John is a 2nd-year M.S. student at Montana Tech and is advised by Dr. Gammons. He is from California, got his first degree at U-Montana Western, and has a passion for field geology and ore deposits. He spent the past two summers in Alaska bush camps.

Sara Edinberg

Sara is a new-hire at MBMG and is an Assistant Hydrogeologist with the Ground Water Assessment program. Prior to her move to MBMG, Sara was a star student in Dr. Scarberry’s Structural Geology class at Colorado State University, earned her M.S. from Montana Tech and advised by Dr. Gammons and also spent three plus years working for the DEQ in Helena.

Gabe Cangelosi

Gabe is a B.S. student in the Geologic Engineering Dept. at Montana Tech. Gabe spent last summer working alongside Stan Korzeb collecting rocks from old mines in the Elkhorn 7.5’ quadrangle for an Earth-MRI geologic mapping project. Gabe is most comfortable climbing into abandoned mines to look for “high-grade”.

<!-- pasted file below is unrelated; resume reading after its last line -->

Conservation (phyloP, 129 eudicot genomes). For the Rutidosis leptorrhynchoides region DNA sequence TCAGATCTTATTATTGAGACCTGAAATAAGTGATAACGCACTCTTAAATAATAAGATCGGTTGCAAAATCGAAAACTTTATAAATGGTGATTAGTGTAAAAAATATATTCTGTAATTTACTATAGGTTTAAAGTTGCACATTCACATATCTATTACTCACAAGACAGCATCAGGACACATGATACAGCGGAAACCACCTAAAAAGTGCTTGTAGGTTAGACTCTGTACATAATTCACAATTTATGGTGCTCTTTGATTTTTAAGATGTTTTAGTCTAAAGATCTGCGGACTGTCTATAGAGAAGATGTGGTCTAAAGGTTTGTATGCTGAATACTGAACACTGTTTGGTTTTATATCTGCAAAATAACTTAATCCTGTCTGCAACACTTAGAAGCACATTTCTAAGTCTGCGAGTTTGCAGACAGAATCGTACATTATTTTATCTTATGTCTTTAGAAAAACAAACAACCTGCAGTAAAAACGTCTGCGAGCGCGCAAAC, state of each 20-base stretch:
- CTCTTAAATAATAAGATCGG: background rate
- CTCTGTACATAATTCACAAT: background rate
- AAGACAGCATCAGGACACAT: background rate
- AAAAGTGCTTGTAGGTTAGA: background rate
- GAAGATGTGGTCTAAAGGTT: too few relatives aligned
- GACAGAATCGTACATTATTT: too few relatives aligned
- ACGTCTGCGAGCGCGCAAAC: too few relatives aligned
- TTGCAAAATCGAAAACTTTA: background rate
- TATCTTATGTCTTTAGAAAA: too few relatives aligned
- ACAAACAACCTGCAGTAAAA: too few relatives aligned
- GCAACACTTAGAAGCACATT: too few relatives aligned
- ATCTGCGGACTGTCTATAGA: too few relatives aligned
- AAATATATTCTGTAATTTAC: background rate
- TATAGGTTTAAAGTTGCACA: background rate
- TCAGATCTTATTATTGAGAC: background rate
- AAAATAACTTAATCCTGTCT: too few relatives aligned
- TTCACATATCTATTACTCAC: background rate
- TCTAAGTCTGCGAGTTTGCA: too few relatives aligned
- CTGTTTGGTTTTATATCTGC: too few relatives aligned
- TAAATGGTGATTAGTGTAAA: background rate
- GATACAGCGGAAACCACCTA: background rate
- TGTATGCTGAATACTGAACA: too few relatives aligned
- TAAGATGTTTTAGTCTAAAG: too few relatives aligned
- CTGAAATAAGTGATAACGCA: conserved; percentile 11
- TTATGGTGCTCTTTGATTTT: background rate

Dave Harvey

Dave is the Exploration Manager of the Blackjack silver project in Butte, MT. Dave is a minerals geologist with a 35-year backdrop in exploration, mineral resource and mine reserve development. Served in roles as Senior Mine and Exploration Geologist, Chief Geologist, Exploration Manager, Director of Exploration and VP Exploration within the precious metal, base metal and industrial mineral sectors including various assignments with Echo Bay Mines, Coeur d’Alene Mines, Kinross Gold mining and several junior explorers.

John Metesh

MBMG’s Director and the State Geologist of Montana. John has a strong understanding of Montana’s groundwater, abandoned mine lands and the interaction between the two in Montana.


Stable Isotope Applications to the Architecture of Magmatic-Hydrothermal Systems
Peter B. Larson,School of the Environment,Washington State University